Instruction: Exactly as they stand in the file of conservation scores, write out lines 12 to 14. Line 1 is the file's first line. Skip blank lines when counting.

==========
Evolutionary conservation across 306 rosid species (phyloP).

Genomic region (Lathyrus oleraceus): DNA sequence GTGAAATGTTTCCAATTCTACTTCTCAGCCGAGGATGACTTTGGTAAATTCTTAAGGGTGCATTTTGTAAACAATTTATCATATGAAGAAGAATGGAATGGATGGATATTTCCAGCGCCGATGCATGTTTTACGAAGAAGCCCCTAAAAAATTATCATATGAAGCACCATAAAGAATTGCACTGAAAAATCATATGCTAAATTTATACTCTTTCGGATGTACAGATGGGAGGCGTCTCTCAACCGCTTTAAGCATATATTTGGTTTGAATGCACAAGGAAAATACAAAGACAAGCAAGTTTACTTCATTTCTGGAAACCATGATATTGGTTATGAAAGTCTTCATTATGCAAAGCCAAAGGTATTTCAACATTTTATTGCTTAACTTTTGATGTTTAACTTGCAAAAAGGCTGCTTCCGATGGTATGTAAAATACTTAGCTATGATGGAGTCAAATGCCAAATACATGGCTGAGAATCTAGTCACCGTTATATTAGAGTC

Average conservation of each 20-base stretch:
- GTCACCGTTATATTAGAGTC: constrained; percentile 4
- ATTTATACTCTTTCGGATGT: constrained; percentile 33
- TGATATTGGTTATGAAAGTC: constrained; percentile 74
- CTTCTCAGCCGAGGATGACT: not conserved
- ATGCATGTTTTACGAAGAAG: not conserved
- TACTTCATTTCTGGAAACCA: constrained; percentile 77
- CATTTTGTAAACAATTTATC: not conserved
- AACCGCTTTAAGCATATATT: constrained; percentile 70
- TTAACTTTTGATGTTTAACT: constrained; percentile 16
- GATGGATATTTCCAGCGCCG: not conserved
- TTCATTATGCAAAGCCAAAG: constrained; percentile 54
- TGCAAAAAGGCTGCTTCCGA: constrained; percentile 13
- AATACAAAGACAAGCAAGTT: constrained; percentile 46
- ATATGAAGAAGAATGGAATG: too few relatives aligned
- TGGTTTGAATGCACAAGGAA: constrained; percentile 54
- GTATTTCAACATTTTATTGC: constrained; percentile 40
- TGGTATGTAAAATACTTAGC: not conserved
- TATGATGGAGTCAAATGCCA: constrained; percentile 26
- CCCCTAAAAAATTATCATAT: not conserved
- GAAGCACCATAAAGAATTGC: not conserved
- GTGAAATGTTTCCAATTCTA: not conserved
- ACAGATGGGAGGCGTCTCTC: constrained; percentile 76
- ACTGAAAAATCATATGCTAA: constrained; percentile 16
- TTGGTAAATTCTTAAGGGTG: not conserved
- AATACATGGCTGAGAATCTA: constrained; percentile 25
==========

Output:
- TTAACTTTTGATGTTTAACT: constrained; percentile 16
- GATGGATATTTCCAGCGCCG: not conserved
- TTCATTATGCAAAGCCAAAG: constrained; percentile 54